Friday, May 25, 2018
News Roundup

In Aurora movie shooting case, judge approves truth serum; does it work?

A Colorado judge has approved the administration of "truth serum" to accused mass killer James Holmes, should he plead insanity. The unspecified drug would be used to assess Holmes' state of mind at the time of the shootings and potentially reveal whether he is faking mental illness. Can you prove that someone is sane by drugging them?

Not reliably. The most likely drug that prosecutors would use on Holmes is sodium amobarbital, also known as sodium amytal. It has dozens of psychiatric applications, but it doesn't seem to do any of them particularly well. In Holmes' case, prosecutors would use it to prove that he's malingering, or feigning illness, psychiatric illness in this case. Doctors first attempted to use the chemical for this purpose in the 1940s, when a psychiatrist claimed to get several drugged soldiers to admit their malingering. These days, psychiatrists are less sanguine about the drug's effectiveness for this purpose. Sodium amobarbital lowers a subject's defenses, and thus makes it easier to catch him in a lie, but a person can continue to lie under the influence of so-called "truth serum." In addition, the drug may increase a patient's susceptibility to suggestion, raising the possibility that a truly disturbed patient could falsely admit to malingering.

To conduct a so-called narcoanalytic interview, psychiatrists put the patient on an intravenous drip of sodium amobarbital until he slurs his speech or shows some other manifestation of the drug's effects. The questions are easy at first - What is your name? How old are you? Where are you right now? - then progress to the incident the interviewer is focused on. The psychiatrist often uses emotionally evocative questioning to startle the subject into disclosing suppressed memories of the event. While experts debate the procedure's effectiveness in general, everyone agrees that narcoanalytic interviews are useless on certain people. Some subjects fall asleep before the interviewer gets to the important questions, while others are so punchy that their responses are gibberish.

Sodium amobarbital has been used in insanity pleas before, although usually to prove insanity rather than disprove it. In the late 1980s, for example, attorneys for a New Jersey man who had shot his ex-girlfriend at point-blank range in view of dozens of bystanders used a narcoanalytic interview to have his murder sentence cut in half. In a sober state, the defendant mentioned having visions of the devil but had no memory of the shooting. Under the influence of sodium amobarbital, he claimed that his girlfriend morphed into a horned, flame-breathing devil just before he opened fire. Although the judge didn't allow the psychiatrists to mention sodium amobarbital or "truth serum" in court, they were permitted to offer their opinions of the defendant's mental condition, which were based in part on the narcoanalytic interview. (Most judges treat narcoanalytic interviews like polygraph examinations and keep them out of evidence.)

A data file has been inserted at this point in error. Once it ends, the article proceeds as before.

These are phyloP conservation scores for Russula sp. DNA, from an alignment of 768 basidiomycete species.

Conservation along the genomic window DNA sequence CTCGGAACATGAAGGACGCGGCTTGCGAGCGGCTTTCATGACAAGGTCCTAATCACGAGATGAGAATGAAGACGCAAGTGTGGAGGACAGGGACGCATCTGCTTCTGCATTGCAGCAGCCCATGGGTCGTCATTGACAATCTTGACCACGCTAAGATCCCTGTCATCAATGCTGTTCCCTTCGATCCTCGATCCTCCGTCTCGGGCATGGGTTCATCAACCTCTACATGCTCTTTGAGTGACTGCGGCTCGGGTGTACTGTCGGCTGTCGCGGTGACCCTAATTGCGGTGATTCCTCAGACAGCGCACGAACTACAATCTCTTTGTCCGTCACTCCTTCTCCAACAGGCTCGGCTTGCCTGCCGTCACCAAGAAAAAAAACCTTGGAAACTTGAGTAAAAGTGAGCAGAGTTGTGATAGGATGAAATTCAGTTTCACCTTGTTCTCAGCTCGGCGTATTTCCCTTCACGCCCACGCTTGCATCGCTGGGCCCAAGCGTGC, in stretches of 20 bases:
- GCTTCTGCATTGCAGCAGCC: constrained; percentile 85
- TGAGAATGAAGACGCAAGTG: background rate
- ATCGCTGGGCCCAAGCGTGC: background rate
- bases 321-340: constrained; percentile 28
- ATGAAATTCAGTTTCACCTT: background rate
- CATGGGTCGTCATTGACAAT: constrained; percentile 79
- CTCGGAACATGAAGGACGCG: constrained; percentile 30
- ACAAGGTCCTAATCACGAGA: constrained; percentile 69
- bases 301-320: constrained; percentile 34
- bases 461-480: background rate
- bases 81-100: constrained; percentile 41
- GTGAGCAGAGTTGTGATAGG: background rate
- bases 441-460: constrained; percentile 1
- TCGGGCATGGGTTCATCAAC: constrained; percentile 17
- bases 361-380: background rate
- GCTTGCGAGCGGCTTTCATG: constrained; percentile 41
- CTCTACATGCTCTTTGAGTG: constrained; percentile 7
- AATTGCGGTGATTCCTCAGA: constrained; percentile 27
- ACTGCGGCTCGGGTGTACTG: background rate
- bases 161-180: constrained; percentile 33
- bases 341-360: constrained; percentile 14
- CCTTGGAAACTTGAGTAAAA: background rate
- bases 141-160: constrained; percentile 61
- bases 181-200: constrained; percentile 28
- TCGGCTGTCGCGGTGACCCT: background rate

The oddest part of the Colorado judge's decision to force Holmes to submit to truth serum is that there are better ways to identify malingering, and they don't require the medical risks and ethical complications of chemical intervention. Psychiatrists typically subject patients to round-the-clock monitoring, because it's difficult to fake insanity all the time. Interviews go on for hours, testing the malingerer's endurance and consistency. A useful technique is to suggest highly unlikely symptoms to see if the patient will quickly adopt them. (One doctor suggests asking the patient whether he believes automobiles are "members of an organized religion.") In general, malingerers tend to be less straightforward in interviews, and fail to exhibit classic psychiatric symptoms that are difficult to fake, like word salad.

Comments
Indianapolis 500: How Danica Patrick changed racing

Indianapolis 500: How Danica Patrick changed racing